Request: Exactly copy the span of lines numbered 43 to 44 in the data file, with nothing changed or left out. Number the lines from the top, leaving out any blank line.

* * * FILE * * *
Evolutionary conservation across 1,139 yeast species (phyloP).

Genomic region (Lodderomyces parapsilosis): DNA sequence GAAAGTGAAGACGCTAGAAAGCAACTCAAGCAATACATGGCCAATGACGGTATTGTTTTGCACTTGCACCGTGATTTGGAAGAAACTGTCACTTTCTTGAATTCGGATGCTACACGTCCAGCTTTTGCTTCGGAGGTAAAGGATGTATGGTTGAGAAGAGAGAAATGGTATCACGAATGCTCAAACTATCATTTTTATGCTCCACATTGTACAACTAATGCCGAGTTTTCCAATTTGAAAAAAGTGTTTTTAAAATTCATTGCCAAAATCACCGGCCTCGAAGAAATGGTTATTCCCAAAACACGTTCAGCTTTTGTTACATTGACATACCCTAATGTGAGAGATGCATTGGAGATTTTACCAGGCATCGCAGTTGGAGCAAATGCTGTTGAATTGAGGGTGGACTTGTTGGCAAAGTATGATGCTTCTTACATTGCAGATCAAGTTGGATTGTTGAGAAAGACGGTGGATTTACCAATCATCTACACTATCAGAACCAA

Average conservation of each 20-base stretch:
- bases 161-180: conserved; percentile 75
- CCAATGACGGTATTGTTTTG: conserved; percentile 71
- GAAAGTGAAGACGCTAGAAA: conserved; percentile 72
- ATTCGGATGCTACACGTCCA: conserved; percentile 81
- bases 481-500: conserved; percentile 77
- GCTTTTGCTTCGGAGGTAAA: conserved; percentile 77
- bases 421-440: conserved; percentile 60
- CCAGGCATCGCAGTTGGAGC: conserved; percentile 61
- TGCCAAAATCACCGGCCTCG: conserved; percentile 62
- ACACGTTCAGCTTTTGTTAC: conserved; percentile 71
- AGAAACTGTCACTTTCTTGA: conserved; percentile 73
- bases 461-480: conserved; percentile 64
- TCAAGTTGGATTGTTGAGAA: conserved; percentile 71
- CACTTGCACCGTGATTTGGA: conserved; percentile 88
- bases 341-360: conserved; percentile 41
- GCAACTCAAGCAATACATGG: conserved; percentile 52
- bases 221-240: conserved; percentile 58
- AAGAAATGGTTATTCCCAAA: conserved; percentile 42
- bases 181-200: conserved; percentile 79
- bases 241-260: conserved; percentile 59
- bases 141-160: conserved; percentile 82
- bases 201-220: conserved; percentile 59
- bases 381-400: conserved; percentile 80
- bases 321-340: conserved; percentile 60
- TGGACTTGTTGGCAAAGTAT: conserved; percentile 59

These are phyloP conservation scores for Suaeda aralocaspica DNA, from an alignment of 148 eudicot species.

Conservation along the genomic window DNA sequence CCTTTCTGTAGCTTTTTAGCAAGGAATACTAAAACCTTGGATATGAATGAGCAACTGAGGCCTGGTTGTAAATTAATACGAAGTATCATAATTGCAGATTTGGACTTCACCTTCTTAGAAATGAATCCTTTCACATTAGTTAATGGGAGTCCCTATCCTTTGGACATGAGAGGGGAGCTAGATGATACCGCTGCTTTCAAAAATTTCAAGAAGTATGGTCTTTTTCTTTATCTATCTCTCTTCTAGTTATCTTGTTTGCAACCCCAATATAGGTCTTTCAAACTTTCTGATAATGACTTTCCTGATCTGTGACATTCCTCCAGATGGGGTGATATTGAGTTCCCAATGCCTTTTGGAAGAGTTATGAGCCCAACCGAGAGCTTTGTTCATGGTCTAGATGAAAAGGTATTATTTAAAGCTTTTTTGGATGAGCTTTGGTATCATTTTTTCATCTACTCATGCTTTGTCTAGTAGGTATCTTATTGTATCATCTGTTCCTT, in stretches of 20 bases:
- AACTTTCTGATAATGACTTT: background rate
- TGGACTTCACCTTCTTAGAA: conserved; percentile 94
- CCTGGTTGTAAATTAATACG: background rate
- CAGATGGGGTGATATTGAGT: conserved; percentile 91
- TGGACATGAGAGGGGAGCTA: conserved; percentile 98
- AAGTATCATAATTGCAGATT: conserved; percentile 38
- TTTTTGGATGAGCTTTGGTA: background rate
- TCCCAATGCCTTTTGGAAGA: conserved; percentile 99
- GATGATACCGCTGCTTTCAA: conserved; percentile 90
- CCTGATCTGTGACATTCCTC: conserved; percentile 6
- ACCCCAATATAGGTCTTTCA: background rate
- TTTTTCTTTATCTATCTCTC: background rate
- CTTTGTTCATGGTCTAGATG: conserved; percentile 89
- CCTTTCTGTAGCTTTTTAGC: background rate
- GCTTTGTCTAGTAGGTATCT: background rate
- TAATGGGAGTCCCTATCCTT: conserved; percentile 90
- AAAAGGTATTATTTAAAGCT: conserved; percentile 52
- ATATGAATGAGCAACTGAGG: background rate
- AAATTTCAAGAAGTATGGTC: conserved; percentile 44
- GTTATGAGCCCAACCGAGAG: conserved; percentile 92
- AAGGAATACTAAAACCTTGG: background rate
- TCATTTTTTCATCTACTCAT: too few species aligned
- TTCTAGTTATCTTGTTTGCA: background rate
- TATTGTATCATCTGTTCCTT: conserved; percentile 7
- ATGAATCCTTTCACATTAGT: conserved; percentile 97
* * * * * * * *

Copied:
- CTTTGTTCATGGTCTAGATG: conserved; percentile 89
- CCTTTCTGTAGCTTTTTAGC: background rate